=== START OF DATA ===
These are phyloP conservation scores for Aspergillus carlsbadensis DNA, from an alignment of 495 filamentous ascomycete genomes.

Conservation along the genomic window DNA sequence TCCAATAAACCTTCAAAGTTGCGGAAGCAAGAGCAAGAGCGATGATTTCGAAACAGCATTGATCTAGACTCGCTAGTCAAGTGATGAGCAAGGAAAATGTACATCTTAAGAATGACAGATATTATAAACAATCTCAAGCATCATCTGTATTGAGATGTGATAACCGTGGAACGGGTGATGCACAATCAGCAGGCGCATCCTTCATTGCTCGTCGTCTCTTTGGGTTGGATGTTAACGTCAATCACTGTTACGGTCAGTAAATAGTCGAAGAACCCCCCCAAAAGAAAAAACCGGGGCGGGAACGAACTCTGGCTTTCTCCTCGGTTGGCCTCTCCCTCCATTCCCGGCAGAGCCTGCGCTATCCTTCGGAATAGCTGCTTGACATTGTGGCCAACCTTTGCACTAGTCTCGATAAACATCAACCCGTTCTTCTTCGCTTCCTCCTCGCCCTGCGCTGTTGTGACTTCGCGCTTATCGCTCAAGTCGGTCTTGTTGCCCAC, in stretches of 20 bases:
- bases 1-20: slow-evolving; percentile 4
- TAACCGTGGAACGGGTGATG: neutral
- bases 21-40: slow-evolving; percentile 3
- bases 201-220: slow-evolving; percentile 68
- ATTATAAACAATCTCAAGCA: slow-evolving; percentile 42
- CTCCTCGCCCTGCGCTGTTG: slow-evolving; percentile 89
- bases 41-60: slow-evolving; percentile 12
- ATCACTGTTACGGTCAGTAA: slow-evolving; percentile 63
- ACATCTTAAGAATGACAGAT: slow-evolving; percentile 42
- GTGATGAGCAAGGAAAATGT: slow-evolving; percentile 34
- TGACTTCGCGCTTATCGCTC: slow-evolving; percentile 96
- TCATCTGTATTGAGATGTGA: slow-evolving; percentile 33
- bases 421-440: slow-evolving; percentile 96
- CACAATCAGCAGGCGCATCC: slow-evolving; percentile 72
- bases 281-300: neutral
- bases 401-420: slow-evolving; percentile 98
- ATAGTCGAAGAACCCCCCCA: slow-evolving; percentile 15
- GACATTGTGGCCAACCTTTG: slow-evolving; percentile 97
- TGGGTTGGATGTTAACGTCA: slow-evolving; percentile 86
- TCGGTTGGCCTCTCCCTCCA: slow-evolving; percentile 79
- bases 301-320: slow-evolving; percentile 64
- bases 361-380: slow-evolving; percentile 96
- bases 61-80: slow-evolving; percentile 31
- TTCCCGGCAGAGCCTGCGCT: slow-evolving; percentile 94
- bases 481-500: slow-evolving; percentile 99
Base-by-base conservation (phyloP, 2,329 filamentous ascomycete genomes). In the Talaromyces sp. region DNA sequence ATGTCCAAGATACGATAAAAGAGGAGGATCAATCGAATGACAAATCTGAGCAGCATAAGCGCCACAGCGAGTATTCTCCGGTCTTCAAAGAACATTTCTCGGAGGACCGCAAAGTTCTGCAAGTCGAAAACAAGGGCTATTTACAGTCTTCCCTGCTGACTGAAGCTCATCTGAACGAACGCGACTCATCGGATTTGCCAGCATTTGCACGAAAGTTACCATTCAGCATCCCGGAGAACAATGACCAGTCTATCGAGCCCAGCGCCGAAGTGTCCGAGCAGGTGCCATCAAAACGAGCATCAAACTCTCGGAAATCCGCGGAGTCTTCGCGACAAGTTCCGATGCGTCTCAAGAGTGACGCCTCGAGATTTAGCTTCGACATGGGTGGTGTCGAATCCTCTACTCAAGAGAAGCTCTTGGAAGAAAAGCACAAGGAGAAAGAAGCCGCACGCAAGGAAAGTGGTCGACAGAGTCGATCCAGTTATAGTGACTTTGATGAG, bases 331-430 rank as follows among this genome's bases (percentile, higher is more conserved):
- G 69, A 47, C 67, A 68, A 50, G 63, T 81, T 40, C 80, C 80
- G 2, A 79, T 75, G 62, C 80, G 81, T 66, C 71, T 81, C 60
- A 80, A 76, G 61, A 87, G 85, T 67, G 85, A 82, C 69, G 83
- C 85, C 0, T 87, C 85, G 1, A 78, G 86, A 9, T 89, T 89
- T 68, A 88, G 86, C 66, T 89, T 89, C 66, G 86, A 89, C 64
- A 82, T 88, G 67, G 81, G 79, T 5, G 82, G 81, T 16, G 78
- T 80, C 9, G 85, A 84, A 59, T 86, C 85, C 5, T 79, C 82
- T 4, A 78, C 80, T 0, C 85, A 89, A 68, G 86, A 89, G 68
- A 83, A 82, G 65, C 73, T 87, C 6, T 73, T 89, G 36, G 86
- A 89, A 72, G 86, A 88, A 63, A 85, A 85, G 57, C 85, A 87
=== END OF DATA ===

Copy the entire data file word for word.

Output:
These are phyloP conservation scores for Aspergillus carlsbadensis DNA, from an alignment of 495 filamentous ascomycete genomes.

Conservation along the genomic window DNA sequence TCCAATAAACCTTCAAAGTTGCGGAAGCAAGAGCAAGAGCGATGATTTCGAAACAGCATTGATCTAGACTCGCTAGTCAAGTGATGAGCAAGGAAAATGTACATCTTAAGAATGACAGATATTATAAACAATCTCAAGCATCATCTGTATTGAGATGTGATAACCGTGGAACGGGTGATGCACAATCAGCAGGCGCATCCTTCATTGCTCGTCGTCTCTTTGGGTTGGATGTTAACGTCAATCACTGTTACGGTCAGTAAATAGTCGAAGAACCCCCCCAAAAGAAAAAACCGGGGCGGGAACGAACTCTGGCTTTCTCCTCGGTTGGCCTCTCCCTCCATTCCCGGCAGAGCCTGCGCTATCCTTCGGAATAGCTGCTTGACATTGTGGCCAACCTTTGCACTAGTCTCGATAAACATCAACCCGTTCTTCTTCGCTTCCTCCTCGCCCTGCGCTGTTGTGACTTCGCGCTTATCGCTCAAGTCGGTCTTGTTGCCCAC, in stretches of 20 bases:
- bases 1-20: slow-evolving; percentile 4
- TAACCGTGGAACGGGTGATG: neutral
- bases 21-40: slow-evolving; percentile 3
- bases 201-220: slow-evolving; percentile 68
- ATTATAAACAATCTCAAGCA: slow-evolving; percentile 42
- CTCCTCGCCCTGCGCTGTTG: slow-evolving; percentile 89
- bases 41-60: slow-evolving; percentile 12
- ATCACTGTTACGGTCAGTAA: slow-evolving; percentile 63
- ACATCTTAAGAATGACAGAT: slow-evolving; percentile 42
- GTGATGAGCAAGGAAAATGT: slow-evolving; percentile 34
- TGACTTCGCGCTTATCGCTC: slow-evolving; percentile 96
- TCATCTGTATTGAGATGTGA: slow-evolving; percentile 33
- bases 421-440: slow-evolving; percentile 96
- CACAATCAGCAGGCGCATCC: slow-evolving; percentile 72
- bases 281-300: neutral
- bases 401-420: slow-evolving; percentile 98
- ATAGTCGAAGAACCCCCCCA: slow-evolving; percentile 15
- GACATTGTGGCCAACCTTTG: slow-evolving; percentile 97
- TGGGTTGGATGTTAACGTCA: slow-evolving; percentile 86
- TCGGTTGGCCTCTCCCTCCA: slow-evolving; percentile 79
- bases 301-320: slow-evolving; percentile 64
- bases 361-380: slow-evolving; percentile 96
- bases 61-80: slow-evolving; percentile 31
- TTCCCGGCAGAGCCTGCGCT: slow-evolving; percentile 94
- bases 481-500: slow-evolving; percentile 99
Base-by-base conservation (phyloP, 2,329 filamentous ascomycete genomes). In the Talaromyces sp. region DNA sequence ATGTCCAAGATACGATAAAAGAGGAGGATCAATCGAATGACAAATCTGAGCAGCATAAGCGCCACAGCGAGTATTCTCCGGTCTTCAAAGAACATTTCTCGGAGGACCGCAAAGTTCTGCAAGTCGAAAACAAGGGCTATTTACAGTCTTCCCTGCTGACTGAAGCTCATCTGAACGAACGCGACTCATCGGATTTGCCAGCATTTGCACGAAAGTTACCATTCAGCATCCCGGAGAACAATGACCAGTCTATCGAGCCCAGCGCCGAAGTGTCCGAGCAGGTGCCATCAAAACGAGCATCAAACTCTCGGAAATCCGCGGAGTCTTCGCGACAAGTTCCGATGCGTCTCAAGAGTGACGCCTCGAGATTTAGCTTCGACATGGGTGGTGTCGAATCCTCTACTCAAGAGAAGCTCTTGGAAGAAAAGCACAAGGAGAAAGAAGCCGCACGCAAGGAAAGTGGTCGACAGAGTCGATCCAGTTATAGTGACTTTGATGAG, bases 331-430 rank as follows among this genome's bases (percentile, higher is more conserved):
- G 69, A 47, C 67, A 68, A 50, G 63, T 81, T 40, C 80, C 80
- G 2, A 79, T 75, G 62, C 80, G 81, T 66, C 71, T 81, C 60
- A 80, A 76, G 61, A 87, G 85, T 67, G 85, A 82, C 69, G 83
- C 85, C 0, T 87, C 85, G 1, A 78, G 86, A 9, T 89, T 89
- T 68, A 88, G 86, C 66, T 89, T 89, C 66, G 86, A 89, C 64
- A 82, T 88, G 67, G 81, G 79, T 5, G 82, G 81, T 16, G 78
- T 80, C 9, G 85, A 84, A 59, T 86, C 85, C 5, T 79, C 82
- T 4, A 78, C 80, T 0, C 85, A 89, A 68, G 86, A 89, G 68
- A 83, A 82, G 65, C 73, T 87, C 6, T 73, T 89, G 36, G 86
- A 89, A 72, G 86, A 88, A 63, A 85, A 85, G 57, C 85, A 87